How do you feel about life-support systems for the terminally ill? How much thought have you given to the decisions your family may face when contemplating the choice of maintaining or terminating life-sustaining medical treatment for you? Certainly, it is an easy subject to avoid considering. However, it is important to recognize there are measures you can take now that can help solidify your thoughts and wishes on the subject, thus providing your loved ones with guidance in the event such decisions become necessary.
A Closer Look
At the present time, nearly all states have passed some form of law dealing with the requirements for living wills or health care proxies. While a health care proxy allows you to appoint someone to make decisions on your behalf, a living will generally allows you to specify the particular types of treatment you would like to have provided or withheld. Each state has its own set of requirements.
A living will is a medical directive—written in advance—that sets forth your preference for treatment in the event you become unable to direct care. The document may be drafted to include when the directive should be initiated and who has the decision-making responsibility to withdraw or withhold treatment. In addition to allowing respect for your wishes, the living will can help alleviate feelings of guilt or uncertainty experienced by those faced with the responsibility of making important decisions for loved ones.
The Patient Self-Determination Act
A far-reaching federal law, known as the Patient Self-Determination Act, requires all health care providers that receive Medicare and Medicaid to inform everyone over age 18 of their right to determine how they want to deal with this issue and to ask whether they want to fill out a living will. If you have received information on this subject, it’s no coincidence, since the law also requires increased emphasis on community outreach and education.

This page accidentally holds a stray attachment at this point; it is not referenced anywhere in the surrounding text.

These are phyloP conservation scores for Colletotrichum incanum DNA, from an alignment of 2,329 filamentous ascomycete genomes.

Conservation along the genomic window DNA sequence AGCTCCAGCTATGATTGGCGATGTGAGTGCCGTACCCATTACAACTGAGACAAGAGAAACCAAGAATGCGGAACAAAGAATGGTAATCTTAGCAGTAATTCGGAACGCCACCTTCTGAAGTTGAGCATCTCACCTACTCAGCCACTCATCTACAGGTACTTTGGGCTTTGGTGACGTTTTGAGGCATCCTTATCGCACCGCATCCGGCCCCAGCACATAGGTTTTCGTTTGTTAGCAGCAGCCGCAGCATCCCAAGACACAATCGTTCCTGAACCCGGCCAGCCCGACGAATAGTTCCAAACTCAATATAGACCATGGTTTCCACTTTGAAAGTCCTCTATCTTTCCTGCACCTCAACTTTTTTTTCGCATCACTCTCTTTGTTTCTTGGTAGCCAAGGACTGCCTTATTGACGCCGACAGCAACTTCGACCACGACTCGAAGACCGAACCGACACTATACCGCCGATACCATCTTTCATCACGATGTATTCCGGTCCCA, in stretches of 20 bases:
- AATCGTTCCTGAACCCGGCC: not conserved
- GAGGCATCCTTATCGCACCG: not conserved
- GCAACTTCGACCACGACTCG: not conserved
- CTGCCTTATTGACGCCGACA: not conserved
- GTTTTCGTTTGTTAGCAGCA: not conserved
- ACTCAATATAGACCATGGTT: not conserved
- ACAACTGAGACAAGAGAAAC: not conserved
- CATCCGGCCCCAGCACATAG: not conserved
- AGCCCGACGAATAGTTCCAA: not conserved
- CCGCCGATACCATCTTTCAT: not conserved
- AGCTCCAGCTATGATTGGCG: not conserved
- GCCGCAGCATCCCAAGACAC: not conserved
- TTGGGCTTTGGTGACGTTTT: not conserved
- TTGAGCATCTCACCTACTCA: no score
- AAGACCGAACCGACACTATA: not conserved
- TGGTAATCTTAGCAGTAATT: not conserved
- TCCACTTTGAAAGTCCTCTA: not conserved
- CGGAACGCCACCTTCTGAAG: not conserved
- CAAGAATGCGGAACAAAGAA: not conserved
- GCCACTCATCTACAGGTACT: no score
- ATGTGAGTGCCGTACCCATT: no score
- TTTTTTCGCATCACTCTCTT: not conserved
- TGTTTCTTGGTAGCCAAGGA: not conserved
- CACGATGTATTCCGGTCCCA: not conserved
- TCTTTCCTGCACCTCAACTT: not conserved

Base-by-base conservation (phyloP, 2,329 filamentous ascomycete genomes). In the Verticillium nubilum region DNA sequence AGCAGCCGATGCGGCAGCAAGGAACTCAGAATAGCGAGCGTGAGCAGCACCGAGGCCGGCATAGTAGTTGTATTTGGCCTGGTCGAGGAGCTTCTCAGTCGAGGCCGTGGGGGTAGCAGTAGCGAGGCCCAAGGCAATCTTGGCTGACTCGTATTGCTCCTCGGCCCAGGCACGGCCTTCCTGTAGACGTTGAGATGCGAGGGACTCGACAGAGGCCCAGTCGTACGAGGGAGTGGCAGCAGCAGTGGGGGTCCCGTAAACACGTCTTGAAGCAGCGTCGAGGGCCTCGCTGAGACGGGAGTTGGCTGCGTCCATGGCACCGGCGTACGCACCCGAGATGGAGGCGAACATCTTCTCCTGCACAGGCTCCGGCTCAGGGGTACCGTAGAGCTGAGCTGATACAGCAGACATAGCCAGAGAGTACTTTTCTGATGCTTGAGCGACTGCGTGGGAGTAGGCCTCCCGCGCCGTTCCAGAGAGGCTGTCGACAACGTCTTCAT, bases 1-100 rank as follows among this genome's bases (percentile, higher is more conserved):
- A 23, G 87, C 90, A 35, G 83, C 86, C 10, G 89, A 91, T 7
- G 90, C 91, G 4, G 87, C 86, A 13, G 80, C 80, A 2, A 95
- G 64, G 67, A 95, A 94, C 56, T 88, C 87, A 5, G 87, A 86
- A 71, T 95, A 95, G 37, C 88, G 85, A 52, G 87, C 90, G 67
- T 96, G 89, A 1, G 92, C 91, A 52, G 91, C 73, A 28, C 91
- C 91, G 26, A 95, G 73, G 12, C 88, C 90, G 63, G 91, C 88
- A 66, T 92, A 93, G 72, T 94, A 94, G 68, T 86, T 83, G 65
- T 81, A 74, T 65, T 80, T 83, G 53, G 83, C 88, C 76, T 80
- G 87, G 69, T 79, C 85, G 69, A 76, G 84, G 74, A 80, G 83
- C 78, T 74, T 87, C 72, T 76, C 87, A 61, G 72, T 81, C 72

This law impacts virtually every hospital, nursing home, and health maintenance organization (HMO) throughout the country. It is important to note that the law does not m andate that health care providers require their patients have a living will. Instead, it stipulates that health care providers must provide written information about the patient’s rights to make decisions about medical treatment, including the right to make an advance determination about life-sustaining medical treatment, and record whether the patient has done so.
At the present time, it appears most of these organizations have determined this question can most appropriately be h andled when a patient is admitted. Therefore, the next time you are admitted to a hospital—even for something as minor as having a mole removed—don’t be surprised if you are given information about these rights and are asked to fill out a form that asks whether you currently have a living will or wish to have one.
The living will is a legal document, and each state has its own specific requirements. A qualified legal professional can help you underst and the benefits of a living will and what has to be done to assure its validity.
Before implementing any strategy discussed herein, you should consult with your own financial, tax, and/or legal advisors to determine its applicability in light of your own situation.
Copyright © 2010 Liberty Publishing, Inc. All Rights Reserved.
This article appears courtesy of Karl Susman. Karl Susman is a representative of the New Engl and Life Insurance Company. He focuses on meeting the individual insurance and financial services needs of people on the West Coast. You can reach Karl at the office at (424) 785-4337. New Engl and Life Insurance Company, 501 Boylston Street, Boston, MA 02116